The price gap: Help! How much should I pay?
"Come, come, look look!" I always feel amused by these calls of the Chinese salespersons and vendors, and this being my second visit to China, I know exactly how much to quote/haggle/settle for or simply walk away. The initial prices quoted to foreigners are indeed bizarre compared to what is settled at the end of a good bargain. But then it is like a game, and both sides begin to enjoy it too!
SOME Chinese wives won't let their Western hubbies go shopping alone - prices will skyrocket when vendors see the luckless laowai. Nancy Zhang explores perplexing pricing.
Newly arrived foreigners are struck by how affordable, how cheap it is to live in China. Everything from taxis to food to shopping is unbelievably cheap in terms of their national currencies.
But the longer they stay, the more they become aware that, whatever the "real" value, they often pay higher prices than local Chinese, often much higher. Expat "rip-off" is vigorously debated.
Not only do foreigners tend to pay more for the same items, Western-style services and products tend to cost more ?? for expats and Chinese alike ?? than similar domestic products and services.
This raises issues of fairness and value for money, the expat price gap.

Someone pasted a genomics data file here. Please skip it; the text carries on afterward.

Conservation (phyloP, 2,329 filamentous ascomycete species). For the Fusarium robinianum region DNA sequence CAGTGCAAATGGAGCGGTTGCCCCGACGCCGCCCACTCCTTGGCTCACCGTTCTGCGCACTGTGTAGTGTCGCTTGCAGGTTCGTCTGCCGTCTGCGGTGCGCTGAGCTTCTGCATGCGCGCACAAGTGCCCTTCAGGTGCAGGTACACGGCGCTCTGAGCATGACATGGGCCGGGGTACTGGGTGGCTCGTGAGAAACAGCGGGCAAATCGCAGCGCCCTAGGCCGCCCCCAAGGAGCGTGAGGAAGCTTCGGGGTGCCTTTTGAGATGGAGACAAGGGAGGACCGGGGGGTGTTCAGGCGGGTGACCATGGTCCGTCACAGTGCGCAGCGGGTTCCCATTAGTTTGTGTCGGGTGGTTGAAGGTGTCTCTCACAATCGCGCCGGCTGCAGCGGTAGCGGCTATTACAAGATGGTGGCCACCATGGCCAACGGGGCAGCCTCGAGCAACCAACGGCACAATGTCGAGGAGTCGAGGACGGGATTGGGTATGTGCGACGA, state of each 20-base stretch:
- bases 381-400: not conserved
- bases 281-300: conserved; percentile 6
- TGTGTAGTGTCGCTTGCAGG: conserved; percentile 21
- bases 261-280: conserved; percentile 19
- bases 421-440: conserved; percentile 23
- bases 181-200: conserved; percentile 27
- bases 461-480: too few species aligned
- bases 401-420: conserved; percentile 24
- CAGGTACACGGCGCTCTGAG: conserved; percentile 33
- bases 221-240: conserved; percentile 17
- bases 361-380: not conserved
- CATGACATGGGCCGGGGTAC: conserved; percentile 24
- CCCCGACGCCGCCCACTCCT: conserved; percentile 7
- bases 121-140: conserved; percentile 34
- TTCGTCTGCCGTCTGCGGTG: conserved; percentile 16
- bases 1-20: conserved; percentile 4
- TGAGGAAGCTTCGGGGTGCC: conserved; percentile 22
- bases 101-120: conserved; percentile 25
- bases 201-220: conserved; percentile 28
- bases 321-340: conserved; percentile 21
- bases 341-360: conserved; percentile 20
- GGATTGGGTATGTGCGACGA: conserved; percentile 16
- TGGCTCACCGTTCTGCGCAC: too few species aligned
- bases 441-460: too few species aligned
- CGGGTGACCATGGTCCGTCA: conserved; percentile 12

There's a widespread stereotype among Chinese that most expats, Westerners, are well off, live well and spend a lot. They can afford to pay, the argument goes, and Chinese are comparatively not rich.
Of course, not all foreigners live high, make piles and charge to corporate accounts. (See Shanghai Daily story "Great Expat-ations" on November 19). Many don't earn a lot, regularly eat noodles and hunt for bargains.
It's commonly said there are three opening prices: the price for tourists, expats who speak some Chinese and for Chinese themselves.
British expat James Jobbins, a financial adviser, has lived in Shanghai for six months and got "scalped." Having had a haircut twice at the same local barber shop, he found it cost 10 yuan (US$1.45) the first time, yet 30 yuan the second time.
"There's no question they raised the price the second time because I'm a foreigner," he says. "I went home and told my Chinese housemate, he laughed and said 'you should have called me, it should only cost 10 yuan'."